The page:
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Comment Re:Interesting. (Score 3, Insightful) 188

Conventional wisdom is that China props up the North Korean government because if it collapses, China will have 25 million starving refugees at their doorstep (not that they don't already, but for now at least they aren't China's problem).

What actions China considers the best ones to accomplish that goal, and whether they are correct about the efficacy of their approach, is way above my pay grade.

Comment Re:Let's get real (Score 2) 255

If they want to launch it at us, they've pretty much got to get it small enough to fit in a car.

Not that it really matters anyway -- the NPRK would only launch a nuclear first strike as a form of ritual suicide. MAD still applies, even to nasty little third-world dictatorships, and launching a single nuclear missile (or even a few of them) makes no sense strategically; in a nuclear war you need to knock out your opponent's nuclear response capability or they're going to respond by nuking you to ashes in short order.

If North Korea did decide to nuke someone, they'd be much better served to smuggle the nuke aboard a ship and detonate it in a harbor somewhere; at least then they'd have some fig leaf of plausible deniability. An ICBM launch showing up on every nation's satellites/radar wouldn't leave any room for doubt at all.

Comment Re:Not good for per core licencing (Score 1) 337

Server 2016 is going per core licencing which means less cores overclocked

Given the drive to eke every last bit of economy (both dollars and joules) out of commodity server hardware, I see two possible outcomes for that: either future versions of Windows will have to reduce their licensing costs in the multicore scenarios, or most software will get ported over to other operating systems whose licensing costs are lower. (I'd imagine the latter is more sensible, since paying to license a GUI-based OS seems silly when running server software on a headless machine in a data center, but far be it from me to second-guess the IT industry)

Comment Re:speculative execution etc. With 1024 cores ... (Score 1) 337

With 4096 otherwise idle cores, it can make sense to calculate 1,000 possible scenarios in parallel and then ignore the 999 options you didn't need.

Well, maybe from a strict minimize-time-to-result perspective, but if we're also trying to minimize power usage (and given the subject of this article, we presumably are), then I'm not sure you're going to get any kind of efficiency win by doing 1000 times the necessary number of computations and throwing away almost all of them.

Comment Re:Revoke it (Score 1) 39

And in *two whole years*, they should have been able to establish that it was validating malware.

Is the app in question actually malware, according to Apple's definition of the term?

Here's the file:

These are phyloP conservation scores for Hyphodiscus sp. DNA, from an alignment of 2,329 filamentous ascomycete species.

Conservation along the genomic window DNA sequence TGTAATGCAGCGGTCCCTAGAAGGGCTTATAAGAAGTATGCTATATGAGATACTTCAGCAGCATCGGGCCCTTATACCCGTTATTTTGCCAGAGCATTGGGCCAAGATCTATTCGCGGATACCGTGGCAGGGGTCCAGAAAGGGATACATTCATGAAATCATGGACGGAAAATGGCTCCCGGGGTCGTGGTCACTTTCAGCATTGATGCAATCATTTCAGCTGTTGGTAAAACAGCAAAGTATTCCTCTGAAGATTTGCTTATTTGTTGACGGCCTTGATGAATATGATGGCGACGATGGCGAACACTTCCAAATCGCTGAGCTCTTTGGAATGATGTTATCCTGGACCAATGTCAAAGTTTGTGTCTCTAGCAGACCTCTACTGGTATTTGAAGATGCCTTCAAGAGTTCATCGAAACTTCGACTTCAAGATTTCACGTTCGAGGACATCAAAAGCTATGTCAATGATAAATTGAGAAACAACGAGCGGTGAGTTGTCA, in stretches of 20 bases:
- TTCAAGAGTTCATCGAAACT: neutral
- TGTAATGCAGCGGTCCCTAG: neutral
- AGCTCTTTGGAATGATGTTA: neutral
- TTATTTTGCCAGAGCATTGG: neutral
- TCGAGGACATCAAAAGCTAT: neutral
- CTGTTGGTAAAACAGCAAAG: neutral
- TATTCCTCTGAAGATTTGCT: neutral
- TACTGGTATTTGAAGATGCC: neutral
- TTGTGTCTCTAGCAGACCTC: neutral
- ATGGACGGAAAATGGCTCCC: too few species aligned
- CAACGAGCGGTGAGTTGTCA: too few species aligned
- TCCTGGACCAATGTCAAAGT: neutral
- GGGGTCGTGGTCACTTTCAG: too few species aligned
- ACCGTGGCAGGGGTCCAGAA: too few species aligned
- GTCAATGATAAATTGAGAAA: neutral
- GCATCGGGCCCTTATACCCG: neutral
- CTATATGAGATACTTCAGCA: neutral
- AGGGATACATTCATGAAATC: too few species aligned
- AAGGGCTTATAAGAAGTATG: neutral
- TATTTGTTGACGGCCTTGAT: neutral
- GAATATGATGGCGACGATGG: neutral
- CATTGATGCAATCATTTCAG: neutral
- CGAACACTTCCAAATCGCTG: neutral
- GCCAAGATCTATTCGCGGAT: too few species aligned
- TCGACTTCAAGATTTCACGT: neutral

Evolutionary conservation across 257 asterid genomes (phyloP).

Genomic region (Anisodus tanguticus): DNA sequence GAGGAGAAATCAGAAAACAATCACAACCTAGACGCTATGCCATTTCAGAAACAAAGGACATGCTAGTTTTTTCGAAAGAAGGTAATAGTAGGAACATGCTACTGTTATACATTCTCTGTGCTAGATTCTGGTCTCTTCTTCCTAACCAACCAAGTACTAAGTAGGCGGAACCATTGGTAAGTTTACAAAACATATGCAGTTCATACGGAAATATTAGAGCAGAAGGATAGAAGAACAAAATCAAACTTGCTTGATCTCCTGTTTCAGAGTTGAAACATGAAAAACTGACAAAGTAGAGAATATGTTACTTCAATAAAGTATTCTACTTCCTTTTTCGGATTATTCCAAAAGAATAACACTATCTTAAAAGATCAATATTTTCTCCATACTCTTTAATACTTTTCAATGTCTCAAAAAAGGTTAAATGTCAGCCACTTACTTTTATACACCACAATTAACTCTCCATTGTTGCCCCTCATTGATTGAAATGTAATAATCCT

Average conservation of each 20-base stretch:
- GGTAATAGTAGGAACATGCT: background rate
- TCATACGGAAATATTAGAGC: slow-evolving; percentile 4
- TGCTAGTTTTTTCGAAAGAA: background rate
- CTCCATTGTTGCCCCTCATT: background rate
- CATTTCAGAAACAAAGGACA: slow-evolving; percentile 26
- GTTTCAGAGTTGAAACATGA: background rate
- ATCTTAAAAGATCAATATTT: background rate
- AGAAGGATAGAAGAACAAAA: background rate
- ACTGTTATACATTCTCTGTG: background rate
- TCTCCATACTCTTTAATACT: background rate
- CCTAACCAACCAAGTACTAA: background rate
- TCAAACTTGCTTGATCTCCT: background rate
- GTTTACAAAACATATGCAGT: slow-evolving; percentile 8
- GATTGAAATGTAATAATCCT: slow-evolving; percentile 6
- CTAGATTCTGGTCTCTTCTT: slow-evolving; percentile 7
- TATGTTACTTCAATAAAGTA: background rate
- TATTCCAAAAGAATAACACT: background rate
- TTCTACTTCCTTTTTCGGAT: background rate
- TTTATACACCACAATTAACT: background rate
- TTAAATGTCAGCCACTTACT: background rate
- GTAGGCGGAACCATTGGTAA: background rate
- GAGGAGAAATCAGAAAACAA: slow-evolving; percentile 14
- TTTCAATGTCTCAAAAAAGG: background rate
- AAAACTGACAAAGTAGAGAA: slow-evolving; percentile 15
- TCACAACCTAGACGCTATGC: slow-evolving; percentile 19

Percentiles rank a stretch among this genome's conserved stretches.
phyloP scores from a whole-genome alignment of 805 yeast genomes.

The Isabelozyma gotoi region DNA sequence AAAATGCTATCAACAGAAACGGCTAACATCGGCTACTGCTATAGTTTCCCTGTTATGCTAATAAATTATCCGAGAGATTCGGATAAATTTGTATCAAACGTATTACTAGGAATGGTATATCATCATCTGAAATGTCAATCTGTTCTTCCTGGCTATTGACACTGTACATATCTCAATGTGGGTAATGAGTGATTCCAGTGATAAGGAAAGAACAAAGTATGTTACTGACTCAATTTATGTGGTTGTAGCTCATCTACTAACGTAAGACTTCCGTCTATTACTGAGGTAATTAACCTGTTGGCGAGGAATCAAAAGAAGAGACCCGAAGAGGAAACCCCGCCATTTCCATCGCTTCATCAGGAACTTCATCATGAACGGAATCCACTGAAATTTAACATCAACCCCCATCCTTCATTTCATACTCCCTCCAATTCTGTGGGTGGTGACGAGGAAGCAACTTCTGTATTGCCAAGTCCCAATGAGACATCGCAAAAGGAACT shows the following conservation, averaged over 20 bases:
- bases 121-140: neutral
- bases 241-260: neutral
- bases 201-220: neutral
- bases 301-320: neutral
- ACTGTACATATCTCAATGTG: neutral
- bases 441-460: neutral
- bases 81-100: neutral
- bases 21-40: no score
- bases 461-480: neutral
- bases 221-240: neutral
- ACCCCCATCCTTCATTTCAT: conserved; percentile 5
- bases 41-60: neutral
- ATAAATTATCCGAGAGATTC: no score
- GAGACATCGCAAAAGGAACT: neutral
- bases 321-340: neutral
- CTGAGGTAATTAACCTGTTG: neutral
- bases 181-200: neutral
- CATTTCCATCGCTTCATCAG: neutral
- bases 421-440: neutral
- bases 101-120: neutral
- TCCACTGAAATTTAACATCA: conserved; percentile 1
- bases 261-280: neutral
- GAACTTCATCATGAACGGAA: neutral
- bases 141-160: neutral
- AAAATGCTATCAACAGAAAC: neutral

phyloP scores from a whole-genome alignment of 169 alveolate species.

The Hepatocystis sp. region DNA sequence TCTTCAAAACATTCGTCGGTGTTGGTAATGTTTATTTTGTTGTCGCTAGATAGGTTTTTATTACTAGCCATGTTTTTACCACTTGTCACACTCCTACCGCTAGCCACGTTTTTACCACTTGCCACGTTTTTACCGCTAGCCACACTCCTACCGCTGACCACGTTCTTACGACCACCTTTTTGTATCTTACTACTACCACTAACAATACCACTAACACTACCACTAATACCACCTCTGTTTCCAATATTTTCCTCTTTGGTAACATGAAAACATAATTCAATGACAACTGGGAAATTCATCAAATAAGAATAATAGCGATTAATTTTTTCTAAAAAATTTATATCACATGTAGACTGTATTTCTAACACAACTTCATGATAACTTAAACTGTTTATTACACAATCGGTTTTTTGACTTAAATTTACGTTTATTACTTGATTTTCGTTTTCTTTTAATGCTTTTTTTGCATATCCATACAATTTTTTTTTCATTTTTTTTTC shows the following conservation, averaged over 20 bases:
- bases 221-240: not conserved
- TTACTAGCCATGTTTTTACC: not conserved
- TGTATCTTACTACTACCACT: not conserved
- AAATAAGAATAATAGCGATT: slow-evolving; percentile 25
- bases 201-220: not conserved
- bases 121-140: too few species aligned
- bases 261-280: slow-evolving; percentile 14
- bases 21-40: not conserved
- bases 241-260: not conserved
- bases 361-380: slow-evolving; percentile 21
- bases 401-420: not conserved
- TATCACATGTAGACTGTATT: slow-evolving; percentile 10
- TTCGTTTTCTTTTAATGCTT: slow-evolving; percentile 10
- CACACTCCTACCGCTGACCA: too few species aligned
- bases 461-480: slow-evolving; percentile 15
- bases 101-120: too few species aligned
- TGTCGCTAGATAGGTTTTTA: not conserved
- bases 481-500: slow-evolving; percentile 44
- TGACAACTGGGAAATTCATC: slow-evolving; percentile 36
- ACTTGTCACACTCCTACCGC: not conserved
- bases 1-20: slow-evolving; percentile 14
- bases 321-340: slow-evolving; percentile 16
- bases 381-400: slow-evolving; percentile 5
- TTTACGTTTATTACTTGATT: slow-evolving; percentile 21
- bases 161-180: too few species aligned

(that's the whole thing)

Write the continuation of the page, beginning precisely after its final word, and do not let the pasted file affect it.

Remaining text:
Or to put it another way, how evil does an application have to be before it should be labelled as malware? Is there a formal policy on this posted anywhere?

Comment Re: Everyone's phone, DSL and copper (Score 1) 177

I still keep a landline for emergency, it's never failed in 40 years.

Of course, the flip side of that is that you're likely paying a significant monthly bill to keep that reliable land line active.

My building's two front-door call boxes were each using a land line for their call-up function, and they were costing the HOA $65/month each. I switched them over to VOIP, now they cost the HOA about 25 cents per month each (not including the $23/month DSL service, since we had that set up anyway for unrelated reasons).

Comment Re:Sigh. (Score 2) 177

Junk making the front page that talks to me like I don't already work in IT or understand how common household technologies work.

Who are you? I didn't understand how DSL worked until I read the article, now I do. (Well, probably not, but now I know more than I did)

Comment Vertical solar panels? (Score 1) 213

People are getting so distracted by the word "luddite" that they've neglected to ask the important question: to what extent does having all of the solar panels mounted vertically affect their efficiency?

Granted, it looks cool, but I presume that most solar arrays are mounted horizontally (or at an angle determined by their location's latitude) so that they are as close to perpendicular as possible to the sun. Unless this installation is *really* far from the equator, it seems like they will be generating less electricity than they might have this way.

Submission + - Push To Hack: Reverse engineering an IP camera (contextis.com)

tetraverse writes: For our most recent IoT adventure, we've examined an outdoor cloud security camera which like many devices of its generation a) has an associated mobile app b) is quick to setup and c) presents new security threats to your network.

Submission + - Patent troll VirnetX awarded $626M in damages from Apple (arstechnica.com)

Tackhead writes: Having won a $200M judgement against Microsoft in 2010, lost a $258M appeal against Cisco in 2013, and having beaten Apple for $368M in 2012, only to see the verdict overturned in 2014, patent troll VirnetX is back in the news, having been awarded $626M in damages arising from the 2012 Facetime patent infringement case against Apple.

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